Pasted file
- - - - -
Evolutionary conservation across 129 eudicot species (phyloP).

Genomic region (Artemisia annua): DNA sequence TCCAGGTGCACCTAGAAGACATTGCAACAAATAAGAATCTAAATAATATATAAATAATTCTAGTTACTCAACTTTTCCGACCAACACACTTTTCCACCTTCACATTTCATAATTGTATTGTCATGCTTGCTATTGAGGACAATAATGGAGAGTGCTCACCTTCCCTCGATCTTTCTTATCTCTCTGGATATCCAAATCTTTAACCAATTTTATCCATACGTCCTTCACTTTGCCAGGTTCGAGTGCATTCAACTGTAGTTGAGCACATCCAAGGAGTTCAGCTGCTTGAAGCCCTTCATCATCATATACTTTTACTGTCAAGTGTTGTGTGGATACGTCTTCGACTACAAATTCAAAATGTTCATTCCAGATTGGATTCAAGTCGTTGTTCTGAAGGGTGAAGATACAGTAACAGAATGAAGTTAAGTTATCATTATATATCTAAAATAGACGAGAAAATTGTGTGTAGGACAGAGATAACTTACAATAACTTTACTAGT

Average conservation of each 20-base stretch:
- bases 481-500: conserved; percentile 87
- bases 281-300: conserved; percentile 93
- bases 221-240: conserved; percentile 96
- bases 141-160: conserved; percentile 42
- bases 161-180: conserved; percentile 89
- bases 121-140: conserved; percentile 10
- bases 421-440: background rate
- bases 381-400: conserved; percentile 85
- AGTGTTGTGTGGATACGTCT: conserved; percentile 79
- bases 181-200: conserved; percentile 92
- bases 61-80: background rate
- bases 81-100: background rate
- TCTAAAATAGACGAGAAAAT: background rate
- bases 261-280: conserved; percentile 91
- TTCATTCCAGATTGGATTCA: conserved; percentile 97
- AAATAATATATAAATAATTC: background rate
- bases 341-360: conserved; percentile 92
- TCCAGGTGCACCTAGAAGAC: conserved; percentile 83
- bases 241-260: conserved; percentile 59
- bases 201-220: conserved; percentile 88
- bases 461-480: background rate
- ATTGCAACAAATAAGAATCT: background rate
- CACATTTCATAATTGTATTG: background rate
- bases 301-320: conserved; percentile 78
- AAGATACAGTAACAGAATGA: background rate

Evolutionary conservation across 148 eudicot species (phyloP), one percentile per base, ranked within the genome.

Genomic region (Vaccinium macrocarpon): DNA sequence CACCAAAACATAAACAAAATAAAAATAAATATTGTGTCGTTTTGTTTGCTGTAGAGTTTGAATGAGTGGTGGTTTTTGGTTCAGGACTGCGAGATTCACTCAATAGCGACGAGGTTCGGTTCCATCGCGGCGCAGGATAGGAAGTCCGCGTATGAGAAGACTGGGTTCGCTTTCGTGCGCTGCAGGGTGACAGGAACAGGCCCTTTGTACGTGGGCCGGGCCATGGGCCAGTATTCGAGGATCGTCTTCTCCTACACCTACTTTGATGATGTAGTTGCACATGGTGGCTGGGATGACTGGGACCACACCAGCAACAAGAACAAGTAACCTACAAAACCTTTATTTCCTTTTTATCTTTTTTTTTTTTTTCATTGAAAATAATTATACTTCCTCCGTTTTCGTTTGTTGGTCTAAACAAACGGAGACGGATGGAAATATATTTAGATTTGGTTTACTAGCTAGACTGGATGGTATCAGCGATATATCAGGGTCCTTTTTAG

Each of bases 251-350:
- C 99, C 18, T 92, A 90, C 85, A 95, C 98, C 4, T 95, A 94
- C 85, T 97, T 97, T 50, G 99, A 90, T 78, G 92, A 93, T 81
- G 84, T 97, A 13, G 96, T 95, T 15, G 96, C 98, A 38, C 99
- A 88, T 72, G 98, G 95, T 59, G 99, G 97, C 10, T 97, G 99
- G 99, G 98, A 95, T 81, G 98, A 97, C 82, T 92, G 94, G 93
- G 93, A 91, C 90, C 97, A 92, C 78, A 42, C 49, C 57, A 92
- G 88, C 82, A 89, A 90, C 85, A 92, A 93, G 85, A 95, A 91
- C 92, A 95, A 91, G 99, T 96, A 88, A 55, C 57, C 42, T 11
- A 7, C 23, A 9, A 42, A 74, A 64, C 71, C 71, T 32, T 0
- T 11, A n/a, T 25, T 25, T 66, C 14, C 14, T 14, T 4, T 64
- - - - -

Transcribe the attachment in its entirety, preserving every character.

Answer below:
Evolutionary conservation across 129 eudicot species (phyloP).

Genomic region (Artemisia annua): DNA sequence TCCAGGTGCACCTAGAAGACATTGCAACAAATAAGAATCTAAATAATATATAAATAATTCTAGTTACTCAACTTTTCCGACCAACACACTTTTCCACCTTCACATTTCATAATTGTATTGTCATGCTTGCTATTGAGGACAATAATGGAGAGTGCTCACCTTCCCTCGATCTTTCTTATCTCTCTGGATATCCAAATCTTTAACCAATTTTATCCATACGTCCTTCACTTTGCCAGGTTCGAGTGCATTCAACTGTAGTTGAGCACATCCAAGGAGTTCAGCTGCTTGAAGCCCTTCATCATCATATACTTTTACTGTCAAGTGTTGTGTGGATACGTCTTCGACTACAAATTCAAAATGTTCATTCCAGATTGGATTCAAGTCGTTGTTCTGAAGGGTGAAGATACAGTAACAGAATGAAGTTAAGTTATCATTATATATCTAAAATAGACGAGAAAATTGTGTGTAGGACAGAGATAACTTACAATAACTTTACTAGT

Average conservation of each 20-base stretch:
- bases 481-500: conserved; percentile 87
- bases 281-300: conserved; percentile 93
- bases 221-240: conserved; percentile 96
- bases 141-160: conserved; percentile 42
- bases 161-180: conserved; percentile 89
- bases 121-140: conserved; percentile 10
- bases 421-440: background rate
- bases 381-400: conserved; percentile 85
- AGTGTTGTGTGGATACGTCT: conserved; percentile 79
- bases 181-200: conserved; percentile 92
- bases 61-80: background rate
- bases 81-100: background rate
- TCTAAAATAGACGAGAAAAT: background rate
- bases 261-280: conserved; percentile 91
- TTCATTCCAGATTGGATTCA: conserved; percentile 97
- AAATAATATATAAATAATTC: background rate
- bases 341-360: conserved; percentile 92
- TCCAGGTGCACCTAGAAGAC: conserved; percentile 83
- bases 241-260: conserved; percentile 59
- bases 201-220: conserved; percentile 88
- bases 461-480: background rate
- ATTGCAACAAATAAGAATCT: background rate
- CACATTTCATAATTGTATTG: background rate
- bases 301-320: conserved; percentile 78
- AAGATACAGTAACAGAATGA: background rate

Evolutionary conservation across 148 eudicot species (phyloP), one percentile per base, ranked within the genome.

Genomic region (Vaccinium macrocarpon): DNA sequence CACCAAAACATAAACAAAATAAAAATAAATATTGTGTCGTTTTGTTTGCTGTAGAGTTTGAATGAGTGGTGGTTTTTGGTTCAGGACTGCGAGATTCACTCAATAGCGACGAGGTTCGGTTCCATCGCGGCGCAGGATAGGAAGTCCGCGTATGAGAAGACTGGGTTCGCTTTCGTGCGCTGCAGGGTGACAGGAACAGGCCCTTTGTACGTGGGCCGGGCCATGGGCCAGTATTCGAGGATCGTCTTCTCCTACACCTACTTTGATGATGTAGTTGCACATGGTGGCTGGGATGACTGGGACCACACCAGCAACAAGAACAAGTAACCTACAAAACCTTTATTTCCTTTTTATCTTTTTTTTTTTTTTCATTGAAAATAATTATACTTCCTCCGTTTTCGTTTGTTGGTCTAAACAAACGGAGACGGATGGAAATATATTTAGATTTGGTTTACTAGCTAGACTGGATGGTATCAGCGATATATCAGGGTCCTTTTTAG

Each of bases 251-350:
- C 99, C 18, T 92, A 90, C 85, A 95, C 98, C 4, T 95, A 94
- C 85, T 97, T 97, T 50, G 99, A 90, T 78, G 92, A 93, T 81
- G 84, T 97, A 13, G 96, T 95, T 15, G 96, C 98, A 38, C 99
- A 88, T 72, G 98, G 95, T 59, G 99, G 97, C 10, T 97, G 99
- G 99, G 98, A 95, T 81, G 98, A 97, C 82, T 92, G 94, G 93
- G 93, A 91, C 90, C 97, A 92, C 78, A 42, C 49, C 57, A 92
- G 88, C 82, A 89, A 90, C 85, A 92, A 93, G 85, A 95, A 91
- C 92, A 95, A 91, G 99, T 96, A 88, A 55, C 57, C 42, T 11
- A 7, C 23, A 9, A 42, A 74, A 64, C 71, C 71, T 32, T 0
- T 11, A n/a, T 25, T 25, T 66, C 14, C 14, T 14, T 4, T 64